Looking For One Thing and Finding Another

Charles Haddon Spurgeon January 16, 1908 Scripture: 1 Samuel 9:3, 20 From: Metropolitan Tabernacle Pulpit Volume 54

No. 3075
A Sermon Published on Thursday, January 16, 1908,
Delivered by C.H. Spurgeon,
At The Metropolitan Tabernacle, Newington


“And the asses of Kish Saul’s father were lost. And Kish said to Saul his son, Take now one of the servants with thee, and arise, go seek the asses….And as for thine asses that were lost three days ago, set not thy mind on them; for they are found. And on whom is all the desire of Israel? Is it not on thee, and on all thy father’s house?” — 1 Samuel 9:3, 20.

SAUL went out to seek his father’s asses, he failed in the search, but he found a crown. He met with the prophet Samuel, who anointed him king over God’s people, Israel, and this was far better than finding the obstinate colts. Let us consider this singular incident; perhaps, though it treats of asses, it may yield us some royal thoughts.


This man Saul must be placed in the way of the prophet Samuel. How shall a meeting be brought about? Poor beasts of burden shall be the intermediate means. The asses go astray, and Saul’s father bids him take a servant, and go to seek them. In the course of their wanderings, the animals might have gone North, South, East or West; for who shall account for the wild will of runaway asses? But so it happened, as men say, that they strayed, or were thought to have strayed, in such a direction that, by-and-by, Saul found himself near to Ramah, where Samuel, the prophet, was ready to anoint him. On how small an incident the greatest results may hinge! The pivots of history are microscopic.

Hence, it is most important for us to learn that the smallest trifles are as much arranged by the God of providence as the most startling events. He who counts the stars has also numbered the hairs of our heads. Our lives and deaths are predestined, but so also are our downsitting and our uprising. Had we but sufficiently powerful perceptive faculties, we should see God’s hand as clearly in each stone of our pathway as in the revolution of the earth. In watching our own lives, we may plainly see that, on many occasions, the merest grain has turned the scale. Whereas there seemed to be but a hair’s-breadth between one course of action and another, yet that hair’s breadth has sufficed to direct the current of our life. “He,” says Flavel, “who will observe providences shall never be long without a providence to observe.” Providence may be seen as the finger of God, not merely in those events which shake nations, and are duly emblazoned on the page of history, but in little incidents of common life, ay, in the motion of a grain of dust, the trembling of a dew-drop, the flight of a swallow or the leaping of a fish.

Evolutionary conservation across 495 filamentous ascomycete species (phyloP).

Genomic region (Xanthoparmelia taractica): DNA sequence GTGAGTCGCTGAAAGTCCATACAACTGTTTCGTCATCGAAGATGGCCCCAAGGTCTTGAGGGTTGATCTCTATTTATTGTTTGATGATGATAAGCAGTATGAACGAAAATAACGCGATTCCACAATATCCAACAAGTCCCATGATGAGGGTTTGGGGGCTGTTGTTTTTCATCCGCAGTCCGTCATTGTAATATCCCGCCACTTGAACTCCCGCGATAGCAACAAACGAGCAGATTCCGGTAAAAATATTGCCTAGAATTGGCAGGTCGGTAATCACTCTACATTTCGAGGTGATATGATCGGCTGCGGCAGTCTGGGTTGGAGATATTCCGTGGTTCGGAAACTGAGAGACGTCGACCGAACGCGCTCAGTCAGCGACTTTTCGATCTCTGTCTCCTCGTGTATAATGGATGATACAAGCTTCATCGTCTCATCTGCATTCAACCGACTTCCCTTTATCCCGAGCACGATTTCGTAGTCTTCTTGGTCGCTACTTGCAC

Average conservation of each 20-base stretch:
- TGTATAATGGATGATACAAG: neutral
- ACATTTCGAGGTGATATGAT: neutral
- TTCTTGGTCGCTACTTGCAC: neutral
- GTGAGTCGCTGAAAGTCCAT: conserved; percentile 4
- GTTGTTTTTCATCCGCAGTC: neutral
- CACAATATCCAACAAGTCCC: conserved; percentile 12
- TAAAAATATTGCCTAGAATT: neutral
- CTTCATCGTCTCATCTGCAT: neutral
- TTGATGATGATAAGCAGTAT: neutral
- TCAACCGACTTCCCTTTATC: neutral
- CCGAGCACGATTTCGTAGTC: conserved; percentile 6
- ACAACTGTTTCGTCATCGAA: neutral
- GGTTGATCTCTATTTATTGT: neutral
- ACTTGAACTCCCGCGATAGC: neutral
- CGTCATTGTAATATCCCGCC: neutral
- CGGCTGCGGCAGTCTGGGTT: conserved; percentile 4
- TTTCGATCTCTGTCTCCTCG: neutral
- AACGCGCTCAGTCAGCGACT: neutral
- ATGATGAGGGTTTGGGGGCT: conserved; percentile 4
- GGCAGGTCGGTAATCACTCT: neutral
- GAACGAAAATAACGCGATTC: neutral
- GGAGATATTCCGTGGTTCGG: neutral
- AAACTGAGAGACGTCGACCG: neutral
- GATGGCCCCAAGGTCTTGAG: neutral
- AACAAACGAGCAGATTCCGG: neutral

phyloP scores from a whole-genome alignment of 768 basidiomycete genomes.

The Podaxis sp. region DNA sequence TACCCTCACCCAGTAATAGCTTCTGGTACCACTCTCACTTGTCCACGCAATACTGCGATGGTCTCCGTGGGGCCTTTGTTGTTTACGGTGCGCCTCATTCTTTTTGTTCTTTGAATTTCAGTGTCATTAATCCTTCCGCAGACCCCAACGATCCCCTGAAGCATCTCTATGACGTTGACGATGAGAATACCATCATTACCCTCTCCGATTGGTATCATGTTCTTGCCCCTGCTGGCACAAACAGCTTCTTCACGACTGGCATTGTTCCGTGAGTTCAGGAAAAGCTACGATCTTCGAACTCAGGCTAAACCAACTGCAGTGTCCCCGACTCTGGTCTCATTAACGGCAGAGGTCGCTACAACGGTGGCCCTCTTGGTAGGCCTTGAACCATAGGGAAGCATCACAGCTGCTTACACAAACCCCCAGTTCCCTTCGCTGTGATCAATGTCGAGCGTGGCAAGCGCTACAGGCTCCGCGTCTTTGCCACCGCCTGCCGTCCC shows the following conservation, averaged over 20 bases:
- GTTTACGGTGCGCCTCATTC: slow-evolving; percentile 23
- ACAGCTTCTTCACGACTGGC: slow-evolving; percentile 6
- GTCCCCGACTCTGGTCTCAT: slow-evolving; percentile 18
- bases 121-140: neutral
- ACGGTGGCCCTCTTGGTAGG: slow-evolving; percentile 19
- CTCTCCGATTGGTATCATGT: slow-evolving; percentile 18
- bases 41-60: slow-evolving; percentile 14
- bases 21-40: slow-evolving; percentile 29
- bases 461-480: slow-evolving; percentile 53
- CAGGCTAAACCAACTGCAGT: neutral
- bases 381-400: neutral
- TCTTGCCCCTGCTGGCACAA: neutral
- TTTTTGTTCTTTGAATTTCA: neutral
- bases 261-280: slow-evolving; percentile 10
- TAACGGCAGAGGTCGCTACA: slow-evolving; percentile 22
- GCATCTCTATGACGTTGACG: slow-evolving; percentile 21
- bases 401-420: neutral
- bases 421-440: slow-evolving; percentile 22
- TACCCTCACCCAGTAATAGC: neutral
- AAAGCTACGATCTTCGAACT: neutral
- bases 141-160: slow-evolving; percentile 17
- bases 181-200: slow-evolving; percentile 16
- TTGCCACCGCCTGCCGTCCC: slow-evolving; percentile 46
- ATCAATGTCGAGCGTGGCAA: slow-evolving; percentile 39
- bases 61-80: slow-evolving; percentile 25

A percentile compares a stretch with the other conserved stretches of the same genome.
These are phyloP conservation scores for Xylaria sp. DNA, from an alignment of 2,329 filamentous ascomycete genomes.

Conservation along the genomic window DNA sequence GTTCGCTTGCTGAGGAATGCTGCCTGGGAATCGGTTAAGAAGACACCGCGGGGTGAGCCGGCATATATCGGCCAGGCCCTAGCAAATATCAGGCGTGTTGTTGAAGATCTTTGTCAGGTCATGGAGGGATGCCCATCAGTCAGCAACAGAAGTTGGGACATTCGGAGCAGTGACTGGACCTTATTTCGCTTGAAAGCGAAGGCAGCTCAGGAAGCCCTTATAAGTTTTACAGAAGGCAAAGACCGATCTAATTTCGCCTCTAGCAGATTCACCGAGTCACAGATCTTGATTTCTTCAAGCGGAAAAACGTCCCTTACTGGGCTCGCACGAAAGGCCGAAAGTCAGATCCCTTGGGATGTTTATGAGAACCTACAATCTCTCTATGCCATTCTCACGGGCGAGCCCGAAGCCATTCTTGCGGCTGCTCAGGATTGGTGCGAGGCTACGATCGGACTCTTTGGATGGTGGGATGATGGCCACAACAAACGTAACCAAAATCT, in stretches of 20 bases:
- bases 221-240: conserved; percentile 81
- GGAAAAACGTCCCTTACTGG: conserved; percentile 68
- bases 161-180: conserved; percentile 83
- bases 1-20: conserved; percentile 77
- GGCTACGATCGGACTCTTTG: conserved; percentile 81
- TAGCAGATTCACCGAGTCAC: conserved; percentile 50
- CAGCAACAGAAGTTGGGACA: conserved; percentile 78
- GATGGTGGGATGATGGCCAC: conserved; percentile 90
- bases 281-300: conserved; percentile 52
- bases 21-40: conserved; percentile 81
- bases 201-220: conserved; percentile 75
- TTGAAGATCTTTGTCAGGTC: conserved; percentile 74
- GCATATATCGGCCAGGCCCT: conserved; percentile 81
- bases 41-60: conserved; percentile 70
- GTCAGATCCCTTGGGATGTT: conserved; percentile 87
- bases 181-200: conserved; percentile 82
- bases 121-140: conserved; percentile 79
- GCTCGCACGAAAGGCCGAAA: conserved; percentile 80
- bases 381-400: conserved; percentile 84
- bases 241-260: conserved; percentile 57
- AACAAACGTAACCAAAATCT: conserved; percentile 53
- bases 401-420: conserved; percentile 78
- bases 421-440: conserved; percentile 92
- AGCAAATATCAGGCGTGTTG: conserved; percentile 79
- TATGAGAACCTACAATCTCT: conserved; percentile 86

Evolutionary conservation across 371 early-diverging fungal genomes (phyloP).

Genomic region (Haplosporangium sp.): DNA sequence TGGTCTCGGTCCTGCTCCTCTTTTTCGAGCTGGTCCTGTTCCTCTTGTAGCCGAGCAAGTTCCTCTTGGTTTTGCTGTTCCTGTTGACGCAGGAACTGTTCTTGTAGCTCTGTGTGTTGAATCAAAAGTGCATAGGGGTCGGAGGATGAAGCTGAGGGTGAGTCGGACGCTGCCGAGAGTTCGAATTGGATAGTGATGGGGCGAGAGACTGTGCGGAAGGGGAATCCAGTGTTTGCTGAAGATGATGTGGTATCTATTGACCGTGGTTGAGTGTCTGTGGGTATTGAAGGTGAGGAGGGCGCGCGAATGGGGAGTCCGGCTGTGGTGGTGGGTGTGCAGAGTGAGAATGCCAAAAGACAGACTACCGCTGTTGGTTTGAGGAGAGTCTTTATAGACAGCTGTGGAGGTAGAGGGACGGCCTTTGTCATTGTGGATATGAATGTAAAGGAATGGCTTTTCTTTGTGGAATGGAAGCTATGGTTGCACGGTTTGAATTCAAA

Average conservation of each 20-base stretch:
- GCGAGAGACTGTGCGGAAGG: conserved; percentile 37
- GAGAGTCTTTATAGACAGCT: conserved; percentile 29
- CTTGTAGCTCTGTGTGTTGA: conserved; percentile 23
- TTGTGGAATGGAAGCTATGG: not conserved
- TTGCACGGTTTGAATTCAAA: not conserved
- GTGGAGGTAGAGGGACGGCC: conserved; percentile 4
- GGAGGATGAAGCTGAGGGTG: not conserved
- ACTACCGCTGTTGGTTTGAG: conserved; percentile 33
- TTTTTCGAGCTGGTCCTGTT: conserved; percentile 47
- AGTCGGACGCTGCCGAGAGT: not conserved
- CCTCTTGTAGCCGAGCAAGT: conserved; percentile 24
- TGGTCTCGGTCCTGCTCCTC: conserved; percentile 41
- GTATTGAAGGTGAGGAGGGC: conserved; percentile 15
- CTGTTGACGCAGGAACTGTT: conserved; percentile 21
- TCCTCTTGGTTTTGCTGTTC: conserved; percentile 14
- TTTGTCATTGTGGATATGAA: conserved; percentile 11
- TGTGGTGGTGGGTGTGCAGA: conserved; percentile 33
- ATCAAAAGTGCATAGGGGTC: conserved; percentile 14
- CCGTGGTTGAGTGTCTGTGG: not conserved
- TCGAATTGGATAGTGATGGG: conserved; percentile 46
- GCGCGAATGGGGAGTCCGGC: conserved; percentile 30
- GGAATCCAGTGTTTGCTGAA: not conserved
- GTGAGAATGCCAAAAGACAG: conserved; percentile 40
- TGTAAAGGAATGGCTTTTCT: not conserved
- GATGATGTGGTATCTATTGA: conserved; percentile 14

II. But that is not the consideration to which we now invite you. Our drift is this,-as Saul went out to find asses, but found a crown; so, IN THE MATTER OF GRACE, MANY A MAN HAS RECEIVED WHAT HE LOOKED NOT FOR.

That is a remarkable text in Isaiah: “I am found of them that sought me not.” Sometimes, the sovereign grace of God is pleased to light on persons who had no thought about it, who were, to all appearance, quite unprepared for it, nay, even opposed to its divine operations. These persons have stumbled on the treasures hid in the field when they were only thinking of their plough, they have met Jesus at the well when they only purposed to fill their water-pots, they have heard glad tidings of the Savior when they were only caring for their flocks.